Chinese insurance firm Angbang tried to buy the Starwood hotel chain. They backed out of the deal, but that’s bad news.
FROM THE WASHINGTON POST | APRIL 1, 2016
China was poised to make its largest-ever investment in the United States this past week, after the Chinese insurance group Angbang topped Marriott in a bidding war for the Starwood hotel chain. The offer was extremely attractive: $14 billion in cash. But a chorus of skeptics urged Starwood to say no.
“Who are these guys?” Bloomberg News anchor Tom Keene asked. “It’s the Butch Cassidy analysis here. I have absolutely no clue what their balance sheet is. I have no clue how they’re going to finance this puppy. And more than anything: What’s their link to the Chinese government?”
Over at MarketWatch, columnist Tim Mullaney wrote: “Anbang’s CEO is no less than the son-in-law of deceased former Chinese leader Deng Xiaoping. While still an also-ran in China’s insurance market, it has easily arranged changes in that nation’s regulations to let it invest more in asset management and offshore real estate. They couldn’t get better service from Beijing if they invited the Communist Party’s central committee to the wedding.”
The deal also faced scrutiny from the powerful but obscure Committee on Foreign Investment in the United States (CFIUS), which is charged with assessing the national security implications of these sorts of transactions. Buying a hotel chain wouldn’t seem to present a particular threat. But Angbang’s purchase of New York’s Waldorf Astoria was reviewed in 2014. That deal ultimately got a green light, though the U.S. delegation to the United Nations moved its base of operations out of the hotel afterward.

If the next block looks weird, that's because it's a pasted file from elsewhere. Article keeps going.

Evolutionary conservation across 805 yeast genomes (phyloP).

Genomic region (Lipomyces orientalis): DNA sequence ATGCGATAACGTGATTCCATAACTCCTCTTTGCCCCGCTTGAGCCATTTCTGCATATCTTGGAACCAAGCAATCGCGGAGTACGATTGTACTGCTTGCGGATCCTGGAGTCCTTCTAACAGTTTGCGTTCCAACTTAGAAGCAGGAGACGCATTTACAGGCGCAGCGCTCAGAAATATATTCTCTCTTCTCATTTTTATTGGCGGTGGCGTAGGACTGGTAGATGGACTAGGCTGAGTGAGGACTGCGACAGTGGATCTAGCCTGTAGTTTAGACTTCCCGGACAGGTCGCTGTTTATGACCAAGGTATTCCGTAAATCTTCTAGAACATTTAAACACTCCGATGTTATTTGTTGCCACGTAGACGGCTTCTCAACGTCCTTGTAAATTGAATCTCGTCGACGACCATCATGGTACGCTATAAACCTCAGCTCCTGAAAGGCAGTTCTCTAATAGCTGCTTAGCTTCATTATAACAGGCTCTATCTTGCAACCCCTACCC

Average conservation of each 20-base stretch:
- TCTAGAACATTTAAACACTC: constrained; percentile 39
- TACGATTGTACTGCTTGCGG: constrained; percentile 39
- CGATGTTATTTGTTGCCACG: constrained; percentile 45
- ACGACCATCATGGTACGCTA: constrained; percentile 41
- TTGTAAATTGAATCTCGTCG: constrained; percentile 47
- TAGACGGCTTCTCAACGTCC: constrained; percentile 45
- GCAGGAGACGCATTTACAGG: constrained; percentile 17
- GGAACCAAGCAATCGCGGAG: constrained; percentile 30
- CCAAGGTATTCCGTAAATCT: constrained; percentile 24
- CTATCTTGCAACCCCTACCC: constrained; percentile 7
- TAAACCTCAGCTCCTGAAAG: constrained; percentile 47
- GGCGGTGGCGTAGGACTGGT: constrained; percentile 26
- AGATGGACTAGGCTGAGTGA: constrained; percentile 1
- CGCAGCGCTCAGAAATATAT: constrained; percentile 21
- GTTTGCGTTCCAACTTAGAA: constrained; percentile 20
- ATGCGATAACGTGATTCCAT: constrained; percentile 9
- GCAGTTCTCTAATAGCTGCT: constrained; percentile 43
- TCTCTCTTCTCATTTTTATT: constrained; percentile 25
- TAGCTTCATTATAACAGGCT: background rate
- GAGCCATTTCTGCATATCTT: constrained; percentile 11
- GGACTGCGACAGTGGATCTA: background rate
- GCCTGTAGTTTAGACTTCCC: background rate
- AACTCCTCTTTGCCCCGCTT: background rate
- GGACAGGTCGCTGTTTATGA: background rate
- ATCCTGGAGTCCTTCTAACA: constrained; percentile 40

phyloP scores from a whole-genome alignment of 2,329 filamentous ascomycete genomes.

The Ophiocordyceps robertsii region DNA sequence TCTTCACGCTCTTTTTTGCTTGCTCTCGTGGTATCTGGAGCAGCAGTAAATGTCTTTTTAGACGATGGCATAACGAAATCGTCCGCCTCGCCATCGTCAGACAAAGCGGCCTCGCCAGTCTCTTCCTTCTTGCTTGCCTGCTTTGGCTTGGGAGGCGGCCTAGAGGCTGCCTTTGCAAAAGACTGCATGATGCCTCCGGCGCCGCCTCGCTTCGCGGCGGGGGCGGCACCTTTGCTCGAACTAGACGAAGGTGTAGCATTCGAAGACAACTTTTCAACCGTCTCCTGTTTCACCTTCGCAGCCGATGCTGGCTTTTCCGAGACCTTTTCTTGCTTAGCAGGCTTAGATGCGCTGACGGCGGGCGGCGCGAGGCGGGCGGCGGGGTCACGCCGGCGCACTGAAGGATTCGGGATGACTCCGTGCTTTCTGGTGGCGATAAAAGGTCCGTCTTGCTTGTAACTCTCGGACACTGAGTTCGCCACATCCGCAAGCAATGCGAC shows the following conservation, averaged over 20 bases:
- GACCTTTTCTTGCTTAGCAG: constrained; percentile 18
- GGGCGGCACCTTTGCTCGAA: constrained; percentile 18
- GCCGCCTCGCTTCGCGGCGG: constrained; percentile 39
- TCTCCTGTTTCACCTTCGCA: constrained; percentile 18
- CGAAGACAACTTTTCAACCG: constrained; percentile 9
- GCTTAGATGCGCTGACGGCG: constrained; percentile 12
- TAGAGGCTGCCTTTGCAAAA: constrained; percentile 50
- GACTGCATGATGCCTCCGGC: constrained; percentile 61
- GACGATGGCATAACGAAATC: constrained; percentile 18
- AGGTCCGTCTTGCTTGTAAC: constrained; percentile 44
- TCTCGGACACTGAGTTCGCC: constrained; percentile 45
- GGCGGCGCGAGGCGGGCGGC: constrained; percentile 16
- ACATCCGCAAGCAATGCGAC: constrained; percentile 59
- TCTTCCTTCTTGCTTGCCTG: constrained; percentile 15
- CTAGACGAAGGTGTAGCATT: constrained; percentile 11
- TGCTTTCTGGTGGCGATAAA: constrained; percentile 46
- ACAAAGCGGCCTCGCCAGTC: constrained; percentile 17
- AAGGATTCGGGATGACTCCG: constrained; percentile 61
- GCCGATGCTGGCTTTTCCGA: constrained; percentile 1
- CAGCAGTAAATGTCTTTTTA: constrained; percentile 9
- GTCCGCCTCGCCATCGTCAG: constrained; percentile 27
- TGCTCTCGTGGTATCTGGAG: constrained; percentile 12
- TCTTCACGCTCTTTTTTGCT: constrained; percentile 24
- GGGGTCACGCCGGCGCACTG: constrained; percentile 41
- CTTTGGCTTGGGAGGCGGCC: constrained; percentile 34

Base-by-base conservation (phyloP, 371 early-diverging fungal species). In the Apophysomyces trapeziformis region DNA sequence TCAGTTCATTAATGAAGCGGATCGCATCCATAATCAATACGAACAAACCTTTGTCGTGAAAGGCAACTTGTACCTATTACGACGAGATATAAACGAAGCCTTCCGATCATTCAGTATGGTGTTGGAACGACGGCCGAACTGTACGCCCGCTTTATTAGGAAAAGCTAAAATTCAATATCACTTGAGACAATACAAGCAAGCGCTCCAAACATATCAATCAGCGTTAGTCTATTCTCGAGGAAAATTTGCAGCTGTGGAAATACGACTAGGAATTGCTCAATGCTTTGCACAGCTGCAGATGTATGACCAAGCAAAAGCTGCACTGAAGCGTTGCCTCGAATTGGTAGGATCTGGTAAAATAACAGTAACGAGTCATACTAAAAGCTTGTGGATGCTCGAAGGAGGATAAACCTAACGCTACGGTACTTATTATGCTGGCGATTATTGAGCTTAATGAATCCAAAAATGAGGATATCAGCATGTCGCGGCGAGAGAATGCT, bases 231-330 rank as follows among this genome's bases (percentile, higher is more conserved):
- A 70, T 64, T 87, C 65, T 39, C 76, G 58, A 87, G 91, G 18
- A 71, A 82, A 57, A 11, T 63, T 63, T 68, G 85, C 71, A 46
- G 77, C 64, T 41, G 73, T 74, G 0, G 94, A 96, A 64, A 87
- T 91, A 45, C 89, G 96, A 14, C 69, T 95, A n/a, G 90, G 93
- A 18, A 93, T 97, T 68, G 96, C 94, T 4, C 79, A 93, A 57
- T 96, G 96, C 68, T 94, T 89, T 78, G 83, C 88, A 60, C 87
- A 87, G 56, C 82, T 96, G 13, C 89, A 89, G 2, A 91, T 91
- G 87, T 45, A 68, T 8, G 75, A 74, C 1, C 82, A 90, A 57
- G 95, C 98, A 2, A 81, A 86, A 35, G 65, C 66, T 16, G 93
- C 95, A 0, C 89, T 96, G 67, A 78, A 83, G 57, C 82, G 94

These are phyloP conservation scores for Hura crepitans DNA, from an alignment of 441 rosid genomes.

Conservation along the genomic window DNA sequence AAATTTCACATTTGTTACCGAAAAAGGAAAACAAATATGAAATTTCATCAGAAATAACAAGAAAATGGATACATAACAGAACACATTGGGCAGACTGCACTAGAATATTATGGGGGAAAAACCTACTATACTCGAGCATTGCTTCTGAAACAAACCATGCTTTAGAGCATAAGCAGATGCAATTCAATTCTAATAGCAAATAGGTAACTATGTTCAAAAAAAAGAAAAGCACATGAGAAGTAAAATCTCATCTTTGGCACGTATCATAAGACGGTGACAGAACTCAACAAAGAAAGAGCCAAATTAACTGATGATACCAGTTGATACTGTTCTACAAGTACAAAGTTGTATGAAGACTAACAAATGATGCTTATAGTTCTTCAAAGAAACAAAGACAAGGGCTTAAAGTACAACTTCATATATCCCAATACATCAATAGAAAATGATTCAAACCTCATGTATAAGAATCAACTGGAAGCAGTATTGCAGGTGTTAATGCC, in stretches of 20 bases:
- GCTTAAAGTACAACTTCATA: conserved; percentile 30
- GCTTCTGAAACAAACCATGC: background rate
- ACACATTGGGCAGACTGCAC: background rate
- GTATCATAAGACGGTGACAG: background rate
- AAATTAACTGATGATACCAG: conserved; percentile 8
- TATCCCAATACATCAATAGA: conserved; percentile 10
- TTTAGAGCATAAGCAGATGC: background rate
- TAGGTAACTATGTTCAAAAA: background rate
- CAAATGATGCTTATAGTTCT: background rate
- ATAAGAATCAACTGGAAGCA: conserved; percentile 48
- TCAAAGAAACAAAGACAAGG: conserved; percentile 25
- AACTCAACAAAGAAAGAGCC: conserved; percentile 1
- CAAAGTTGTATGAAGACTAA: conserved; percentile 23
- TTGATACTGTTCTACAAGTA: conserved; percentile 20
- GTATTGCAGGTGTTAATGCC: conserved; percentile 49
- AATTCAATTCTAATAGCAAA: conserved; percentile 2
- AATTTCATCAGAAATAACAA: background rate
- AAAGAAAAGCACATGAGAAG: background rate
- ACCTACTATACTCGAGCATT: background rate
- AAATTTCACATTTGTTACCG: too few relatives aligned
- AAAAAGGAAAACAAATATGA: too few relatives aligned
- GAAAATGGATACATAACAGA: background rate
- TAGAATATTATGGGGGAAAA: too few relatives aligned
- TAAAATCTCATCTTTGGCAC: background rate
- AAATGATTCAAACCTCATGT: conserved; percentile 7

Unfortunately, we’ll never know what regulators would have made of the Angbang-Starwood deal. On Thursday, the Chinese company announced that it was withdrawing its bid “due to various market considerations.” The intense pushback certainly didn’t help — and it’s part of a troubling trend.
Suspicion of Chinese motives is hardly new. After all, blaming China for America’s economic ills has been a theme of the past three presidential elections. But within the U.S. government and business community, there’s intensifying concern — ranging from wrong but reasonable to paranoid and hysterical — that China’s drive to invest in the United States is not benign.